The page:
My comment read:

      “I did a search and found two blog articles by former singer Kristina Chernikova who is just speculating why Yulia Skripal has not been seen for so long. Pregnancy is the speculation in both. The first was written 20.12.18 and the second 06.02.19 and neither mention an MI6 officer. Their purpose seems to be to release rumours in the absence of any information coming out of London. Not worth giving your attention.

      Much better would be to ask if Yulia Skripal is still alive after her last telephone call to her cousin Viktoria.”

      I see nothing in the comment that contravenes the Mail’s Comments guidelines. It is polite, informative, contains no links and does not attack other commenters. Can anyone see anything wrong with it? Is it time to blog? Or have I been impatient?

    • BrianFujisan

      Caitlin Johnstone –

      ” If Guaido went to Saudi Arabia on morning,
      And declared himsel king and petitioned the military
      to overthrow the house of Saud, his headless corpse would be dangling from a cross before sunset ”

      I would Tend to Agree

        • giyane

          RoS

          Do you believe Erdogan’s Daesh film studios, Israel Inc ?
          Mr Kashoggi is probably tucking into a hearty breakfast in MB land.

          Why would anyone choose to believe stories put out by the CEO of Islamic State?

      • Kerch'eee Kerch'ee Coup

        @BrianFujisan
        But if an Al-Thani prince pointed out that the Al-Sauds were decadent ,corrupt and best replaced by the Al .Thanis(as one did some three or four years ago), then the whole of poor Qatar might be cordoned off and isolated in an attempted strangulation.

  • Dungroanin

    Wonder how much tory political trolling is being done by No10? And also how msm btl commentators are probably being targeted and silenced?

    ‘ in April last year, Theresa May set up a ‘Rapid Response Unit’ inside the Cabinet Office as a sub-unit of the Government Communication Service. Given an initial six months funding, the Rapid Response Unit brought together a “team of analysts, data scientists and media and digital experts,” armed with cutting edge software to “work round the clock to monitor online breaking news stories and social media discussion.”
    https://www.ukcolumn.org/article/beyond-integrity-initiative-scale-ukgov-counter-disinformation

    It is a direct evolution of NuLabInc Millbank – RabidRebuttal unit.
    The necon/lib cabal has thrown off all pretence of the fake two party system – since one of the party miraculosly metamorphosised as a distinctly opposite opposition.

    If a general election isn’t enforced soon they will have the imposed coalition government in place to evade their fate.
    Which colour vest should the ensuing revolt use? yellow? Orange? Redwhiteblue?

    • Clark

      “Which colour vest should the ensuing revolt use?”

      Well in terms of my RGB politics, yellow is red (social values) and green (environmental values) without any blue (personal and enterprise values – which have enjoyed nearly four decades of dominance anyway), so I’ll go with yellow. Seems to be working in France…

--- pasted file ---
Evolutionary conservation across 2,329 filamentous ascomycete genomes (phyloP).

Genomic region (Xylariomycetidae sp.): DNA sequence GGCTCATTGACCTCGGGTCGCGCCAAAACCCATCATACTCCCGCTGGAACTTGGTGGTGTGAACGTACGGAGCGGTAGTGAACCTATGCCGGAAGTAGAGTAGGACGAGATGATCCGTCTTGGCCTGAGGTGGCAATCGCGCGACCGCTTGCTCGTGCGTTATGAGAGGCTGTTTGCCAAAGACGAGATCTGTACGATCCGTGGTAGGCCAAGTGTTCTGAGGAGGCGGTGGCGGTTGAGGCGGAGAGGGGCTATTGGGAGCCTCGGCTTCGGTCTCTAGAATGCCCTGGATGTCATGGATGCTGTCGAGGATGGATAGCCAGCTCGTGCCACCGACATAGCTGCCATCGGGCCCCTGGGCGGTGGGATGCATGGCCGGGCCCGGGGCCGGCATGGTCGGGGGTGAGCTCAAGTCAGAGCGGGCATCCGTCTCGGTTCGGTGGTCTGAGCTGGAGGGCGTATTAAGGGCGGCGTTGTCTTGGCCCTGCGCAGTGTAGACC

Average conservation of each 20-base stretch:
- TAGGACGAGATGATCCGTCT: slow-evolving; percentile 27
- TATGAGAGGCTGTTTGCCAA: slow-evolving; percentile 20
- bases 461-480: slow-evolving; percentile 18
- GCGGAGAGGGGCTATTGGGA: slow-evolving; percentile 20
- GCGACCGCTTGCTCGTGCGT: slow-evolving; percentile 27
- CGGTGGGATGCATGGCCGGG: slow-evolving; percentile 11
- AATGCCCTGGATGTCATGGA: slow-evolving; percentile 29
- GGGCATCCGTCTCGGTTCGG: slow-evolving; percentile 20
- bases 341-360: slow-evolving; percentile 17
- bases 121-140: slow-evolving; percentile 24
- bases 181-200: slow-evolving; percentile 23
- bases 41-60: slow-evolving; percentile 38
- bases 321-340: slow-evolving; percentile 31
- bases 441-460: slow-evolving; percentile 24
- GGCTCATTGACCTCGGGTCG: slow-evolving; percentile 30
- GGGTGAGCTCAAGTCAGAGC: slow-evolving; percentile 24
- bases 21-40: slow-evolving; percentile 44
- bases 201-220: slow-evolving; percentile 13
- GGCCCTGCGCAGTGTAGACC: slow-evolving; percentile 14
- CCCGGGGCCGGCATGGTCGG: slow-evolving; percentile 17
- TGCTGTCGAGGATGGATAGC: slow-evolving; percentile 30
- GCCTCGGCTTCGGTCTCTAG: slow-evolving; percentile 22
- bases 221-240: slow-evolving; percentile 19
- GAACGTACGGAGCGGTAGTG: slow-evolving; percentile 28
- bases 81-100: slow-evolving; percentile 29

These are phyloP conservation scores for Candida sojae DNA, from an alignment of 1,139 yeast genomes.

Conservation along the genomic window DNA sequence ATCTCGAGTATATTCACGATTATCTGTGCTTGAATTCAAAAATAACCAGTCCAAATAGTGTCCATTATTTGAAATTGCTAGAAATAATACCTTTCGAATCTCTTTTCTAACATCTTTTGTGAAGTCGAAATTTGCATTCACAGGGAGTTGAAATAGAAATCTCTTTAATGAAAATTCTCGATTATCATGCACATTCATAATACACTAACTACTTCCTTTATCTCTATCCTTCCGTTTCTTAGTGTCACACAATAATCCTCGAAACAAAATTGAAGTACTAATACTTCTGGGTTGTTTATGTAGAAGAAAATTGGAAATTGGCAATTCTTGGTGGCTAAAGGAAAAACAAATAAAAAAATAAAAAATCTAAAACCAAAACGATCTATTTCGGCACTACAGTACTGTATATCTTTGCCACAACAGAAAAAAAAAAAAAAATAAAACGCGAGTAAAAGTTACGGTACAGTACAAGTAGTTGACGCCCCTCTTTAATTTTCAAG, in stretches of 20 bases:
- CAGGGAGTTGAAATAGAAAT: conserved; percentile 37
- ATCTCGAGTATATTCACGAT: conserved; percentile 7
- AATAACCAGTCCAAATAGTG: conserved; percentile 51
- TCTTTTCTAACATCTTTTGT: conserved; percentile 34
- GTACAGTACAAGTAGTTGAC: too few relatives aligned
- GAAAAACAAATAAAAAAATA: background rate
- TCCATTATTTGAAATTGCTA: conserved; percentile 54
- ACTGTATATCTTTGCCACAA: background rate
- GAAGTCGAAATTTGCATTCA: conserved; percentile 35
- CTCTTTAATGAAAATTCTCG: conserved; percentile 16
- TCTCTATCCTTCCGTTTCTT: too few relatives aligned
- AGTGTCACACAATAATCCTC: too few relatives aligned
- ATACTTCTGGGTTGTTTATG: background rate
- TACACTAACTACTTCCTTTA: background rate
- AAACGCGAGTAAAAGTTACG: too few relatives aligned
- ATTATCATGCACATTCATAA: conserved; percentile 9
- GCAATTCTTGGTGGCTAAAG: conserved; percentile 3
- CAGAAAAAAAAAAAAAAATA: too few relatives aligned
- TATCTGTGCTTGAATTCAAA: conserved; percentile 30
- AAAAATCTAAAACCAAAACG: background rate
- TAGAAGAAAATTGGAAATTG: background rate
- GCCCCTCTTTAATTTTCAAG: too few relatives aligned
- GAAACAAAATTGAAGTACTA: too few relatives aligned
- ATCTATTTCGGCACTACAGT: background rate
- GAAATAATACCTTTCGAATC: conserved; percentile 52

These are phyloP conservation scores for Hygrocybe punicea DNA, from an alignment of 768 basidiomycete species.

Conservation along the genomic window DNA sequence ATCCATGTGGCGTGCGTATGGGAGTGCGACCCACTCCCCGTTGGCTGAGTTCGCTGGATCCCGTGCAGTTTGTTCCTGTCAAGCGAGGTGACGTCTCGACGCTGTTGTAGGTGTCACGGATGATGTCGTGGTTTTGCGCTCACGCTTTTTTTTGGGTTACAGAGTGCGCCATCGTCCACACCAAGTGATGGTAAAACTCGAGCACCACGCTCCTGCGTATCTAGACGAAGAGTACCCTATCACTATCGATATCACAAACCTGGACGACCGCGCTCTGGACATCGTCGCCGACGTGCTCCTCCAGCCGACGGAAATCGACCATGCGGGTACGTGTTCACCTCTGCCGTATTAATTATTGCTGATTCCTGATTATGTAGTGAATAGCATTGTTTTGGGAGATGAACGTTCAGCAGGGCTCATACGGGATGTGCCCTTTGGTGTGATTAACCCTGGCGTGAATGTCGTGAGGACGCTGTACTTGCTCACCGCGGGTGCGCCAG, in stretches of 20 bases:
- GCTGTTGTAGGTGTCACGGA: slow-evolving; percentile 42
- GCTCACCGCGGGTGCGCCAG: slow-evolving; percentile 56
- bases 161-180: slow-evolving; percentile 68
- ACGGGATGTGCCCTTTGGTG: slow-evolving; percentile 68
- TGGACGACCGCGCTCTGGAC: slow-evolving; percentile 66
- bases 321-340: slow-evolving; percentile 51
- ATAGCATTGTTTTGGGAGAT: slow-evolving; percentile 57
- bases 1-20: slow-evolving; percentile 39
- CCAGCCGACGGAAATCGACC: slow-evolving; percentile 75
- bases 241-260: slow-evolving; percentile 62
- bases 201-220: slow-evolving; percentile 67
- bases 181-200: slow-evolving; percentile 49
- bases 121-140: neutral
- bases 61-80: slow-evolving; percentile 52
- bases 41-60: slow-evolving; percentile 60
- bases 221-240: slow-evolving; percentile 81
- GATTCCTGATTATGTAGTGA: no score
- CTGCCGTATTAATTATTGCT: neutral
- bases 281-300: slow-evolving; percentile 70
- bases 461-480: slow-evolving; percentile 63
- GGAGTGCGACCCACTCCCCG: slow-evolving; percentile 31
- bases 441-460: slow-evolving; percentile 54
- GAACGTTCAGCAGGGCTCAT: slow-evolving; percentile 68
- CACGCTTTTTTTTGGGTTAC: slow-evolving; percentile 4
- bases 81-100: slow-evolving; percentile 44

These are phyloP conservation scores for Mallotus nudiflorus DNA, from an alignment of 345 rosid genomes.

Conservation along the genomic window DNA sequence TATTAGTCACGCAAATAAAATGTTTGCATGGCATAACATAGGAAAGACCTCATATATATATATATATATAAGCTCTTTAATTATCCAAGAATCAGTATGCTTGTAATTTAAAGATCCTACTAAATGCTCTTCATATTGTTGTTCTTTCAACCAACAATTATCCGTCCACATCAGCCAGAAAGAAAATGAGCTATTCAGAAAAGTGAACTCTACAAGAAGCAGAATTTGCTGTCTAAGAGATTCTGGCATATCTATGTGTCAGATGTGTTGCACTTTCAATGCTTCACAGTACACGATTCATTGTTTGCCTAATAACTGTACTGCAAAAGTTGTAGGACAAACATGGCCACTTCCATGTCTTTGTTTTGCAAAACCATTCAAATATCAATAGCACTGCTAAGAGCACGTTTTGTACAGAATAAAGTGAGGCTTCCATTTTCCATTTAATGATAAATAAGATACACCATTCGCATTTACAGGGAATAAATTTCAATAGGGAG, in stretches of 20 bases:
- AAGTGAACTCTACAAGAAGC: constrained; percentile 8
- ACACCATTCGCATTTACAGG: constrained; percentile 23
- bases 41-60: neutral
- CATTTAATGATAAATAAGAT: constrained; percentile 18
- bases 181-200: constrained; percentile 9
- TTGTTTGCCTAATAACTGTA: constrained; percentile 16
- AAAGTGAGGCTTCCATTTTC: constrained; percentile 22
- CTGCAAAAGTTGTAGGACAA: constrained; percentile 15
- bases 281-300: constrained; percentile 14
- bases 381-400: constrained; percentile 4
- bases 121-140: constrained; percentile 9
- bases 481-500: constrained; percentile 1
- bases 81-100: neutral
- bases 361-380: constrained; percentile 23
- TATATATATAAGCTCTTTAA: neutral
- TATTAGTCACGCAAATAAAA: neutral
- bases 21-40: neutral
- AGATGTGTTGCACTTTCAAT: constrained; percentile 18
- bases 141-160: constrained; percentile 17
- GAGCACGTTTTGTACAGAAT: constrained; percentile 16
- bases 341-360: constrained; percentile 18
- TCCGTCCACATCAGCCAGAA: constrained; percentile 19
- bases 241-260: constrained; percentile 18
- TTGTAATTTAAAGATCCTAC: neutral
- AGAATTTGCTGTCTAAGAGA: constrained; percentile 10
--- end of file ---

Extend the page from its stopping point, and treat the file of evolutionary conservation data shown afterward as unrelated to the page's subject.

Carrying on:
• Clark

          I suppose it could be; I’ve never heard of either of them. Personally I don’t think of trade as evil. My own inclination, for living my own life, is pretty socialist; I’m more motivated by imparting information and making things that endure than by making money, but I feel no need to make everyone else behave like I do.

        • Clark

          I’d say there’s a lot more to ‘blue’ values than profit. It’s easy to be resentful because politics has shifted so far to the right, economically, and it has done a great deal of damage. But it’s futile to try to force evolved animals such as humans to purge themselves of all competitiveness; it’ll just leak out subconsciously.

      • Herbie

        Dunno if anyone’s mentioned it, but my mate Norbert says the reason for the yellow high-viz jacket is that it’s a requirement for driving in France to have one, for use in an accident or changing a tyre etc at the roadside.

        Everyone has one in their car.

        So, it’s to enable one to fix things safely, in a dangerous environment.

        It’s symbolic. of that.

        • Dungroanin

          Correct. And as a tourist you are required to carry them as well – all a bit french – hardly ever enforced, all a bit french.
          Gawd bless em!

          • John A

            No, tourists are not required to carry them. Only if you arrive by car. The jg must also be within reach within the car, ie not in the boot.

        • Clark

          “More like handouts for the rich values”

          Yes, that is what we have at present; it’s called neoliberalism. But that doesn’t invalidate the Blue human values of enterprise and liberty, no more than Stalinism invalidated the Red human social values.

          Like I said, the long-prevailing politico-economic environment makes it easy to get resentful.

        • Clark

          “And I think its secretly planned that way”

          Secretly? In the UK, people have consistently voted for it since Thatcher in the ’80s. In the US, Trump was elected. OK, you could quibble about whether he really had a majority or not, but still, many tens of millions voted for him. Or if you say that Clinton was really more neoliberal, many tens of millions voted for her, too. You could argue that the simple plurality voting system favours mainstream candidates and I would agree, but in the UK AV referendum, a change to AV that would have helped non-established candidates was voted down about 2:1.